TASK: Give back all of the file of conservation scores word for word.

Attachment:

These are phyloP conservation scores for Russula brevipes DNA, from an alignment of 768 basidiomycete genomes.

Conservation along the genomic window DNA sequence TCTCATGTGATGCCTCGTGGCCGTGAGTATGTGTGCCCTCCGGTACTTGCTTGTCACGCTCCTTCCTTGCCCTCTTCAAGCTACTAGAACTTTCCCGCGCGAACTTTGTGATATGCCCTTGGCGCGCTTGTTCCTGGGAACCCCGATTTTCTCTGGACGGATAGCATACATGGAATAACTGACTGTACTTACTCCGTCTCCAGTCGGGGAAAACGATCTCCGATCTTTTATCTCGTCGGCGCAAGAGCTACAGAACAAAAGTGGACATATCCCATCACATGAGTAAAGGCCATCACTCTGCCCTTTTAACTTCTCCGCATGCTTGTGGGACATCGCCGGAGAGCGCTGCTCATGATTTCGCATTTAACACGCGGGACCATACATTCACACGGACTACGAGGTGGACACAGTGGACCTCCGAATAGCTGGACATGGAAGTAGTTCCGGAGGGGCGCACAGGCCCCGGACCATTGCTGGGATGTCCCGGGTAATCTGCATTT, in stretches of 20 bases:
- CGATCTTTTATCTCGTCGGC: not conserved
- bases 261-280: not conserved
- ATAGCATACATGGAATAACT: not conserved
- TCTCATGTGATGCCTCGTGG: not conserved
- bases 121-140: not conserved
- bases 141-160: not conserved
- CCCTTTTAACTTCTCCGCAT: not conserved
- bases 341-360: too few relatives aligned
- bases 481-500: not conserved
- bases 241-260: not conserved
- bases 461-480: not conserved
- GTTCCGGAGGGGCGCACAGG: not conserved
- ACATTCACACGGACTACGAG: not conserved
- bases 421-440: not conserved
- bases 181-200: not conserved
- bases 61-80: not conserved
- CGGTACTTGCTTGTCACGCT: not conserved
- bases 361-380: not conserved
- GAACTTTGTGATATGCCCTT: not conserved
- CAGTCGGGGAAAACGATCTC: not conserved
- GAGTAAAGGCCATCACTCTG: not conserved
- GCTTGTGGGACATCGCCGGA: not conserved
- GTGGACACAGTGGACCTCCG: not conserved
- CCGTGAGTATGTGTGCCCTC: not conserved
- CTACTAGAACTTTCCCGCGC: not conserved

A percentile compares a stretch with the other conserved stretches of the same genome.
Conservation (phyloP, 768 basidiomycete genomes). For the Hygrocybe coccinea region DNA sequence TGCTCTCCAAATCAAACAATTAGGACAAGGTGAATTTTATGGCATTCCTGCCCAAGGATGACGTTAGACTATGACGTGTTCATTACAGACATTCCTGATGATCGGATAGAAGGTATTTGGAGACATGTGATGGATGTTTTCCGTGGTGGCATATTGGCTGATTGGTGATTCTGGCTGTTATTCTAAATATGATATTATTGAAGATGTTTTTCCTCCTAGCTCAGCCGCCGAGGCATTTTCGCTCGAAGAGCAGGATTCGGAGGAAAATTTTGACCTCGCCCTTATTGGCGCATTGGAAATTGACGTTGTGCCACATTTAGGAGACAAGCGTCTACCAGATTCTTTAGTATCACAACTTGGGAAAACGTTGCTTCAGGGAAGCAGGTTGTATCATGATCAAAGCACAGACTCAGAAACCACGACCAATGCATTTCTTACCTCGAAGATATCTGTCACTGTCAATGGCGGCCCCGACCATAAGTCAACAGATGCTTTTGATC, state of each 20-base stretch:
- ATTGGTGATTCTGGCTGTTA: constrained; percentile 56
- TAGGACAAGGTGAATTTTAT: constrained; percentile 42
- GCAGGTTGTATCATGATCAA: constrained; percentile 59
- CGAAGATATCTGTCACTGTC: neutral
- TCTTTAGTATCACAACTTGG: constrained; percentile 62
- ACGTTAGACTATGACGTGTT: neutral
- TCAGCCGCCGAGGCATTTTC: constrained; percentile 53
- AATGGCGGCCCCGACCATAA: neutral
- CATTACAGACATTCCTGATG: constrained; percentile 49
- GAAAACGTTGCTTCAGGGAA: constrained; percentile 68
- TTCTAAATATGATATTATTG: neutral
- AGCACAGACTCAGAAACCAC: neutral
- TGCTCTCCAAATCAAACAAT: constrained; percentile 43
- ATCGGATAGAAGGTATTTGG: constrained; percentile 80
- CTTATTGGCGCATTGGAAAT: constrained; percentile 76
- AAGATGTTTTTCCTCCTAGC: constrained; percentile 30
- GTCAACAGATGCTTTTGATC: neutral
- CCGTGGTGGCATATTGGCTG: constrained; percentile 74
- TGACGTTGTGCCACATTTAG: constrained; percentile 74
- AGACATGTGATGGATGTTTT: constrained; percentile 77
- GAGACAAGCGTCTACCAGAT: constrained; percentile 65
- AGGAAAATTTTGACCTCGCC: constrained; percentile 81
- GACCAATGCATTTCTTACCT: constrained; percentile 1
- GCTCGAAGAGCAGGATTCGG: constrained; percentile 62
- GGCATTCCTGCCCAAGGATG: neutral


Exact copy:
These are phyloP conservation scores for Russula brevipes DNA, from an alignment of 768 basidiomycete genomes.

Conservation along the genomic window DNA sequence TCTCATGTGATGCCTCGTGGCCGTGAGTATGTGTGCCCTCCGGTACTTGCTTGTCACGCTCCTTCCTTGCCCTCTTCAAGCTACTAGAACTTTCCCGCGCGAACTTTGTGATATGCCCTTGGCGCGCTTGTTCCTGGGAACCCCGATTTTCTCTGGACGGATAGCATACATGGAATAACTGACTGTACTTACTCCGTCTCCAGTCGGGGAAAACGATCTCCGATCTTTTATCTCGTCGGCGCAAGAGCTACAGAACAAAAGTGGACATATCCCATCACATGAGTAAAGGCCATCACTCTGCCCTTTTAACTTCTCCGCATGCTTGTGGGACATCGCCGGAGAGCGCTGCTCATGATTTCGCATTTAACACGCGGGACCATACATTCACACGGACTACGAGGTGGACACAGTGGACCTCCGAATAGCTGGACATGGAAGTAGTTCCGGAGGGGCGCACAGGCCCCGGACCATTGCTGGGATGTCCCGGGTAATCTGCATTT, in stretches of 20 bases:
- CGATCTTTTATCTCGTCGGC: not conserved
- bases 261-280: not conserved
- ATAGCATACATGGAATAACT: not conserved
- TCTCATGTGATGCCTCGTGG: not conserved
- bases 121-140: not conserved
- bases 141-160: not conserved
- CCCTTTTAACTTCTCCGCAT: not conserved
- bases 341-360: too few relatives aligned
- bases 481-500: not conserved
- bases 241-260: not conserved
- bases 461-480: not conserved
- GTTCCGGAGGGGCGCACAGG: not conserved
- ACATTCACACGGACTACGAG: not conserved
- bases 421-440: not conserved
- bases 181-200: not conserved
- bases 61-80: not conserved
- CGGTACTTGCTTGTCACGCT: not conserved
- bases 361-380: not conserved
- GAACTTTGTGATATGCCCTT: not conserved
- CAGTCGGGGAAAACGATCTC: not conserved
- GAGTAAAGGCCATCACTCTG: not conserved
- GCTTGTGGGACATCGCCGGA: not conserved
- GTGGACACAGTGGACCTCCG: not conserved
- CCGTGAGTATGTGTGCCCTC: not conserved
- CTACTAGAACTTTCCCGCGC: not conserved

A percentile compares a stretch with the other conserved stretches of the same genome.
Conservation (phyloP, 768 basidiomycete genomes). For the Hygrocybe coccinea region DNA sequence TGCTCTCCAAATCAAACAATTAGGACAAGGTGAATTTTATGGCATTCCTGCCCAAGGATGACGTTAGACTATGACGTGTTCATTACAGACATTCCTGATGATCGGATAGAAGGTATTTGGAGACATGTGATGGATGTTTTCCGTGGTGGCATATTGGCTGATTGGTGATTCTGGCTGTTATTCTAAATATGATATTATTGAAGATGTTTTTCCTCCTAGCTCAGCCGCCGAGGCATTTTCGCTCGAAGAGCAGGATTCGGAGGAAAATTTTGACCTCGCCCTTATTGGCGCATTGGAAATTGACGTTGTGCCACATTTAGGAGACAAGCGTCTACCAGATTCTTTAGTATCACAACTTGGGAAAACGTTGCTTCAGGGAAGCAGGTTGTATCATGATCAAAGCACAGACTCAGAAACCACGACCAATGCATTTCTTACCTCGAAGATATCTGTCACTGTCAATGGCGGCCCCGACCATAAGTCAACAGATGCTTTTGATC, state of each 20-base stretch:
- ATTGGTGATTCTGGCTGTTA: constrained; percentile 56
- TAGGACAAGGTGAATTTTAT: constrained; percentile 42
- GCAGGTTGTATCATGATCAA: constrained; percentile 59
- CGAAGATATCTGTCACTGTC: neutral
- TCTTTAGTATCACAACTTGG: constrained; percentile 62
- ACGTTAGACTATGACGTGTT: neutral
- TCAGCCGCCGAGGCATTTTC: constrained; percentile 53
- AATGGCGGCCCCGACCATAA: neutral
- CATTACAGACATTCCTGATG: constrained; percentile 49
- GAAAACGTTGCTTCAGGGAA: constrained; percentile 68
- TTCTAAATATGATATTATTG: neutral
- AGCACAGACTCAGAAACCAC: neutral
- TGCTCTCCAAATCAAACAAT: constrained; percentile 43
- ATCGGATAGAAGGTATTTGG: constrained; percentile 80
- CTTATTGGCGCATTGGAAAT: constrained; percentile 76
- AAGATGTTTTTCCTCCTAGC: constrained; percentile 30
- GTCAACAGATGCTTTTGATC: neutral
- CCGTGGTGGCATATTGGCTG: constrained; percentile 74
- TGACGTTGTGCCACATTTAG: constrained; percentile 74
- AGACATGTGATGGATGTTTT: constrained; percentile 77
- GAGACAAGCGTCTACCAGAT: constrained; percentile 65
- AGGAAAATTTTGACCTCGCC: constrained; percentile 81
- GACCAATGCATTTCTTACCT: constrained; percentile 1
- GCTCGAAGAGCAGGATTCGG: constrained; percentile 62
- GGCATTCCTGCCCAAGGATG: neutral